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Court of Appeal, First District, Division 1, California.

The PEOPLE, Plaintiff and Respondent, v. Shirley Diane SILVA, Defendant and Appellant.

No. A066322.

Decided: June 16, 1995

Charles H. James, Public Defender, Contra Costa County, David C. Coleman, III, Chief Asst. Public Defender, Contra Costa County, Martinez, for appellant. Daniel E. Lungren, Atty. Gen., George Williamson, Chief Asst. Atty. Gen., Ronald A. Bass, Sr. Asst. Atty. Gen., Laurence K. Sullivan, Supervising Deputy Atty. Gen., Ronald E. Niver, Supervising Deputy Atty. Gen., Office of the Atty. Gen., San Francisco, for respondent.

Shirley Diane Silva appeals from a judgment of conviction, following submission of the matter on the preliminary hearing transcript, arguing that the sentence imposed is an unconstitutional burden on the exercise of her right to a preliminary hearing.   Her argument involves consideration of Contra Costa County's “pre-preliminary hearing” procedure, previously discussed in our opinion in Breedlove v. Municipal Court (1994) 27 Cal.App.4th 60, 32 Cal.Rptr.2d 400.1  Although we disapproved of the practice challenged in Breedlove,2 on the facts of this case, we affirm.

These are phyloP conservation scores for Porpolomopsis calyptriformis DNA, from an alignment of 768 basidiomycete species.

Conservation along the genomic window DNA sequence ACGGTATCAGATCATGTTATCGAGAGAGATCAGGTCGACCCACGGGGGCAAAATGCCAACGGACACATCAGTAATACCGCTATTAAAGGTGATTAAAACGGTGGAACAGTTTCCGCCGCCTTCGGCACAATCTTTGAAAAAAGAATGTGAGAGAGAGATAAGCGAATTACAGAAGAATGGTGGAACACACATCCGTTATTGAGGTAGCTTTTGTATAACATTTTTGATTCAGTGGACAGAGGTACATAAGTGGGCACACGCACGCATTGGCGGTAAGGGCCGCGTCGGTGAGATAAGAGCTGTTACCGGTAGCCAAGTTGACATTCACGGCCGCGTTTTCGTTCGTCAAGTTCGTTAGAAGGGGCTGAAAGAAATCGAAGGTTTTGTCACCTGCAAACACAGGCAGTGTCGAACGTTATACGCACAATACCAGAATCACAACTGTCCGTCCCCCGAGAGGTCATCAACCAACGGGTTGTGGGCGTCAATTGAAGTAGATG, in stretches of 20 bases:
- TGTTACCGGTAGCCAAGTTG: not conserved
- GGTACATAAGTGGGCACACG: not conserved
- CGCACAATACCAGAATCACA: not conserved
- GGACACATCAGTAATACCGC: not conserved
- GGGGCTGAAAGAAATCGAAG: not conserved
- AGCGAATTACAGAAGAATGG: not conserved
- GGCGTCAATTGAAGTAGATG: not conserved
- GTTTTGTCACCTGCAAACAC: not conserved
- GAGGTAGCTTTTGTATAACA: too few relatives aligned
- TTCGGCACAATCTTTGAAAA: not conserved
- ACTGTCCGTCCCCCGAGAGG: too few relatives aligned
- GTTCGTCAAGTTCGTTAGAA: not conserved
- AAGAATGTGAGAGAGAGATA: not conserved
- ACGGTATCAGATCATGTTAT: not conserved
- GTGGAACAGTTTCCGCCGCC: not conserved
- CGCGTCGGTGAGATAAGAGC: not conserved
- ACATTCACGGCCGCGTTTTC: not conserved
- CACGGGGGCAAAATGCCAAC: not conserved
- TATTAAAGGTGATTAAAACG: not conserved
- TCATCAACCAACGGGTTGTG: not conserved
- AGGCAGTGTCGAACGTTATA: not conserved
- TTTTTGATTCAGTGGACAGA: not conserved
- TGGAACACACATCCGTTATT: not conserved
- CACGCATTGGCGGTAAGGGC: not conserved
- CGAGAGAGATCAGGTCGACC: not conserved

Appellant was charged in a complaint with being under the influence of a controlled substance (Health & Saf.Code, § 11550, subd. (a)), a misdemeanor, and possession for sale of methamphetamine, a felony (Health & Saf.Code, § 11378).   The charges were based on a traffic stop, during which the officer suspected that appellant was under the influence of drugs and obtained her consent to search her car.   He found methamphetamine.   At the police station, appellant told the officer there was more methamphetamine at her house.   A search of the house pursuant to a search warrant yielded 6.6 grams of methamphetamine and sales paraphernalia.